Mélange Caribbean Travel & Lifestyle Magazine

The Bahamas

Lazy Days in Eleuthera

Shelley Townley

Seeking a secluded getaway for our family summer vacation I booked tickets from Miami and the four of us road tripped from our home in the mountains of North Carolina down the Florida coast. A short hop of a flight delivered us to the tourist bustle of Nassau and we taxied to the ferry docks to board for the trip to Eleuthera.

The luxurious, air conditioned fast ferry from Nassau to Eleuthera has a tiny bar and lunch counter so we enjoyed snacks and icy Kalik beers on the three hour trip across azure water, before landing in Current on the north section of the 100 mile long strip of island. Right off of the ferry dock we splashed into the sea from a tiny ring of beach next to the little shop that greets visitors from the ferry.

Known as one of the “family islands” Eleuthera is ranked as the “Best Secret Island on Earth” by Travel and Leisure but retains its sleepy out island feel with friendly people, local owned guesthouses and virtually vacant beaches. The island has the benefit of two completely different coastlines with the crashing Atlantic on the northeast and the still, clear Caribbean Sea on its southwest. At Glass Window Bridge, the narrowest place on earth, you can stand in the middle of the road and see both bodies of water, distinctly different within a few feet of each other. The astronaut John Glenn declared Eleuthera one of the most beautiful sites on earth from outer space.

Puritans from Bermuda seeking religious freedom founded Eleuthera in 1648 and the little island of Harbour Island just off the coast is still populated by white descendants who live in tiny cottages and drive golf carts through the narrow streets.

Tourist infrastructure on Eleuthera is significantly less than on the more visited islands of Paradise and Grand Bahama and in order to pick up our rental car (keep left!), we had to stop at a tiny bar to get the keys to a 1970’s clunker that barely ran and had no radio but we didn’t mind as we zoomed alongside spectacular white sand beaches on the Queen’s Highway, Eleuthera’s one main road.

We stopped by Governor’s Harbour, the main settlement on Eleuthera and visited a little grocery where we bought some staples and local produce from a friendly old gentleman, before heading to our vacation rental cottage in Ten Bay Beach. The islanders make a living through farming and fishing and fresh fish and pineapples are readily available while most other items are imported and very expensive. A low quality half gallon of orange juice was a prohibitive $8.00 but in the rum shop next door we found good local rum for $3.00.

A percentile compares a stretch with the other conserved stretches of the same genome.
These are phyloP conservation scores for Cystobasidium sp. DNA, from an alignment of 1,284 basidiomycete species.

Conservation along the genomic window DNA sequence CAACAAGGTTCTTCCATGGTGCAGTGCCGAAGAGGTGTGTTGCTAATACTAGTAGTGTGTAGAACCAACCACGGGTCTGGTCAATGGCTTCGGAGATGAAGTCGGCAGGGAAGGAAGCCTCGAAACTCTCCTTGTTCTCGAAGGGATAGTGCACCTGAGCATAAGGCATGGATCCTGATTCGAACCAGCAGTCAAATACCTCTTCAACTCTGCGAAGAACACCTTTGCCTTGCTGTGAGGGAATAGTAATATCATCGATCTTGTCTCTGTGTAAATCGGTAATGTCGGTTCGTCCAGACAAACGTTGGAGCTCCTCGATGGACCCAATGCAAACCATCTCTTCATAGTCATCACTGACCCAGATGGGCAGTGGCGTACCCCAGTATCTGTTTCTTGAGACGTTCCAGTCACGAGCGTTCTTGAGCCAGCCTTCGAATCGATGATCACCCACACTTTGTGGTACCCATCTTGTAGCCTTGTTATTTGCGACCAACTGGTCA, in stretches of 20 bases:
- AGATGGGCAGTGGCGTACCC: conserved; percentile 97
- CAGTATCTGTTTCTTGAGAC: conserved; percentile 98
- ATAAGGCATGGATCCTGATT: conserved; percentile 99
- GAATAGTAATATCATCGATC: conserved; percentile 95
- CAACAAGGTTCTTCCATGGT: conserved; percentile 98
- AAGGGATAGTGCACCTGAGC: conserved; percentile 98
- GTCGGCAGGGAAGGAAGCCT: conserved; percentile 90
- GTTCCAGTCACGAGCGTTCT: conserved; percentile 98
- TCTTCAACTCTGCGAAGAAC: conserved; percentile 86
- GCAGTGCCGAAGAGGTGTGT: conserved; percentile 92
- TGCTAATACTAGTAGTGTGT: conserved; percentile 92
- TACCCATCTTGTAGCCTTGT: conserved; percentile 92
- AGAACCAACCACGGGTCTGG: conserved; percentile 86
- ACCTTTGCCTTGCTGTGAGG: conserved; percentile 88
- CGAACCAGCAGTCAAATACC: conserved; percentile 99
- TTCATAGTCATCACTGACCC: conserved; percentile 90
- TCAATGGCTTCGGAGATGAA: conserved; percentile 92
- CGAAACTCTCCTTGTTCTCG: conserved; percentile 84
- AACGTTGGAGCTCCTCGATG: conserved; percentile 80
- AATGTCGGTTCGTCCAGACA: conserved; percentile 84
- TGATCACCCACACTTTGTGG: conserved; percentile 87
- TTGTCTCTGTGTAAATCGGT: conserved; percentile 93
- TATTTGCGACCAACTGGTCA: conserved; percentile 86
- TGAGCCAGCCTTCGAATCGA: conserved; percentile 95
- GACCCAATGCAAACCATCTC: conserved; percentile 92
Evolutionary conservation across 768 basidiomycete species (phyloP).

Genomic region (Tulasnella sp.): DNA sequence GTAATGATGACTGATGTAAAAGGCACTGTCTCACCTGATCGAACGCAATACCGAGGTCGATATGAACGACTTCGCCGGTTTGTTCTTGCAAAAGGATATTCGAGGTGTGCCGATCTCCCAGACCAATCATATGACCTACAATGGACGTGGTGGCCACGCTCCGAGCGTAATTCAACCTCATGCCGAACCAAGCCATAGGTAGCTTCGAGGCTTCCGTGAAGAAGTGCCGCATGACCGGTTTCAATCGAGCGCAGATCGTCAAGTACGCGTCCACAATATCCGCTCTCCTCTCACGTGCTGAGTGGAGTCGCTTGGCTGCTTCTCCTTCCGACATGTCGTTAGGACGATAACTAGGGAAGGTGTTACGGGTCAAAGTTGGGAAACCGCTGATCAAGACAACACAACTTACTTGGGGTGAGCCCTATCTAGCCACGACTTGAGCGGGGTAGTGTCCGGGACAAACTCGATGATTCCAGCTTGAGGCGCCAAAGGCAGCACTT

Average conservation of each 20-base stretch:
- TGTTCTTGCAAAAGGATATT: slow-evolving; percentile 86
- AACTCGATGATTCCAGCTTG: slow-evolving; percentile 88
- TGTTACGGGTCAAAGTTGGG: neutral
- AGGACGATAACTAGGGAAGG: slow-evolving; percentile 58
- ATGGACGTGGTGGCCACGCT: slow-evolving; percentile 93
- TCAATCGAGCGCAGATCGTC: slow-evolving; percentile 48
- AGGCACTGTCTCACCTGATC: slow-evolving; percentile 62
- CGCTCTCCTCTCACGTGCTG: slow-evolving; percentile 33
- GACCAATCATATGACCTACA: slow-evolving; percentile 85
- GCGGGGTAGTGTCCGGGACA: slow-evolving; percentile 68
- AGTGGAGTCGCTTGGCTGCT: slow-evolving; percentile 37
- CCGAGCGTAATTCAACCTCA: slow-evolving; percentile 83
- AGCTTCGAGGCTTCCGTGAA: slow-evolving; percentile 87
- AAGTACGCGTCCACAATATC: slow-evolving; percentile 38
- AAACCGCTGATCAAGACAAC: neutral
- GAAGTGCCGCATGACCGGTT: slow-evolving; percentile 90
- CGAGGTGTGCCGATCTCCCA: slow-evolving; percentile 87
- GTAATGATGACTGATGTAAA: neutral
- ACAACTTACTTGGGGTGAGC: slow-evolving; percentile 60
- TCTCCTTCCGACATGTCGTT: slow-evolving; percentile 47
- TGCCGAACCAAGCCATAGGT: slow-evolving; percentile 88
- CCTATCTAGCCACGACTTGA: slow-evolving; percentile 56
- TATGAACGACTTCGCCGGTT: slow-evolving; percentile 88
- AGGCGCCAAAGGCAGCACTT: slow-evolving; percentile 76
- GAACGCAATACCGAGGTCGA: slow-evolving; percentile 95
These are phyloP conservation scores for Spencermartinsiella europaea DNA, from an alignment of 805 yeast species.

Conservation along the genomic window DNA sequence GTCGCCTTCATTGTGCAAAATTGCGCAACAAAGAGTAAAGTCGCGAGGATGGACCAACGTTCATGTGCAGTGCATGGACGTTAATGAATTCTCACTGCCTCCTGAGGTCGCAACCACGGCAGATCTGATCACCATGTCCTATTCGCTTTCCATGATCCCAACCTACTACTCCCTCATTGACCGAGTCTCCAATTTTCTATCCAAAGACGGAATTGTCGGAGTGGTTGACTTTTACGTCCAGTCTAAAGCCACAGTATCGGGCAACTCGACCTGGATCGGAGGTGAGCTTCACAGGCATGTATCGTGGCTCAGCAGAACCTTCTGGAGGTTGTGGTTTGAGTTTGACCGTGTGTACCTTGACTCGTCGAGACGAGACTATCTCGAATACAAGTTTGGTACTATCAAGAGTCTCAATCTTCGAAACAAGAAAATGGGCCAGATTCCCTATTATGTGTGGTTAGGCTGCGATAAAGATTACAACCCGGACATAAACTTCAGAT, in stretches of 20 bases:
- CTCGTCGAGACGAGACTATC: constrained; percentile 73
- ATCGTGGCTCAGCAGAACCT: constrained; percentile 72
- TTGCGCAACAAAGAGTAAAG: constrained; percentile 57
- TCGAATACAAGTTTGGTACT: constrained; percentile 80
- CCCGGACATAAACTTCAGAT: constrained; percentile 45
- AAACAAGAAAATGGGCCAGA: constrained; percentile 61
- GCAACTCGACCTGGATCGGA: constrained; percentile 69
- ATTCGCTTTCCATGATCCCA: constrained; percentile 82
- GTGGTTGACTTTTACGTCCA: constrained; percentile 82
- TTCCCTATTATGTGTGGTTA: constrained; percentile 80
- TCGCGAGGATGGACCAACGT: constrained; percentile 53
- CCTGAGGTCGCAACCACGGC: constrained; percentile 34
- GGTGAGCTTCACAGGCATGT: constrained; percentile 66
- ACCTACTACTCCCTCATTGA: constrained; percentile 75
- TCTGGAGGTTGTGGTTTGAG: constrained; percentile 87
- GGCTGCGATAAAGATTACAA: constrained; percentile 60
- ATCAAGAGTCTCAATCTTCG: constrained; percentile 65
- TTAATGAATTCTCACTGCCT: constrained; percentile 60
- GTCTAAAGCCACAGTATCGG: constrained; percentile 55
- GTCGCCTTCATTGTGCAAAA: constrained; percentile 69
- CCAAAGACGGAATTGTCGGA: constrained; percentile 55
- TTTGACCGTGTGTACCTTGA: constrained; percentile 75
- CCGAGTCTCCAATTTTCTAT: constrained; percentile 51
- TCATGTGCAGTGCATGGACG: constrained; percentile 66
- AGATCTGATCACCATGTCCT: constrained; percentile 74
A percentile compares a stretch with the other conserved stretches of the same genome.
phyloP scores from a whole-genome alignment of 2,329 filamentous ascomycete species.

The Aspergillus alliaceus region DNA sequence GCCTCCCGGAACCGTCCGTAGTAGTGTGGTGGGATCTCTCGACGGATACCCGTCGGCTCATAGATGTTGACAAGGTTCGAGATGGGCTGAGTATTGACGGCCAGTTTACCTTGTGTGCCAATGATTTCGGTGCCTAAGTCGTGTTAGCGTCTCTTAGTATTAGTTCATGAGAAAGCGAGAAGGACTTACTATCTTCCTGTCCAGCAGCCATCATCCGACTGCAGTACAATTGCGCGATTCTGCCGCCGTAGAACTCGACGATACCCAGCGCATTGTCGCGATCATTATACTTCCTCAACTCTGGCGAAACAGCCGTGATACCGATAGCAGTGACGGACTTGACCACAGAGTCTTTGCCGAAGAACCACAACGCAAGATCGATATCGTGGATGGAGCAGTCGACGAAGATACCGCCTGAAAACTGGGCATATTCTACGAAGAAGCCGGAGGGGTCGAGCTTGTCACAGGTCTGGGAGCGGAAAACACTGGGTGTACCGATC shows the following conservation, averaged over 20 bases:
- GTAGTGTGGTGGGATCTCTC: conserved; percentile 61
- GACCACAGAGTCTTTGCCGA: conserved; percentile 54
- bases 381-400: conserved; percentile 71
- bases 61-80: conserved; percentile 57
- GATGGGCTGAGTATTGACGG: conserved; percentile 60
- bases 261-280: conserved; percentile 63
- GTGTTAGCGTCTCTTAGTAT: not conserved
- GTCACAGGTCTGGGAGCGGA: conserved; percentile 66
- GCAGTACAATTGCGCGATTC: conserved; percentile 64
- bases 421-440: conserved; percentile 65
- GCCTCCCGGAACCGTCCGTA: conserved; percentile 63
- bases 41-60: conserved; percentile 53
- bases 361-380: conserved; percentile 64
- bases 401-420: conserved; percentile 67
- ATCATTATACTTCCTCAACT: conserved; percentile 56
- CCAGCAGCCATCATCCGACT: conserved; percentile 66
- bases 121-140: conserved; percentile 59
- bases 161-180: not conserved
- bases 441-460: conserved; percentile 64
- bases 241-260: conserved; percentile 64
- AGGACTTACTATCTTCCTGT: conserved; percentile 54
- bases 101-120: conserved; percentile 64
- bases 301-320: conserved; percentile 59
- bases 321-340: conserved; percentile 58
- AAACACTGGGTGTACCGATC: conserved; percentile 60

Ten Bay Beach is a gorgeous stretch of white sand ringed by Casuarina trees and pines. The water is gin clear and shallow out for over a hundred yards so you can stroll in knee to waist deep water far from shore and splash with the friendly island dogs that frequent the area. Our “villa” sat on a small cliff’s edge with steps down to a little thatched palapa where we could step into the water and have near complete privacy in our own cove.

For $650 we had two bedrooms and two bathrooms, a full kitchen and dining area, a comfortable living area and French doors opening to a concrete deck which ran the length of the house and had a stunning vista of the Caribbean. Below the house was a cistern where rainwater collected for our use. We rented a rubber dinghy with an outboard motor for the week so that we could zoom around to other beaches and drop anchor for a snorkel wherever we liked.

From our palapa we watched barracuda and bonefish, small sharks and colorful parrotfish go by. We took a picnic lunch and beach blankets to Ten Bay beach and set up for the day in the welcome shade of the pines and luxuriated in reading books and finding sand dollars in the shallows.

Some days we drove to the little settlements along the coast: Tarpon Bay, Palmetto Point or Rock Sound to try out the various luncheonettes for cracked Conch served with coleslaw and homemade breads by gregarious Bahamian women. We visited tiny bakeries housed in the front rooms of private homes to buy fresh loaves and sweet breads and stopped into the cool shade of little galley like rum shops for frosty Kaliks or rum punches. Everyone we met was welcoming and kind.

Our week in Eleuthera ended with a flight to Abaco aboard a little prop plane with five seats. The Captain arranged us by weight to keep us aloft and I had the honor of sitting in the copilot’s seat where I watched the pilot lazily glide us away from the mermaid shaped island and back to civilization.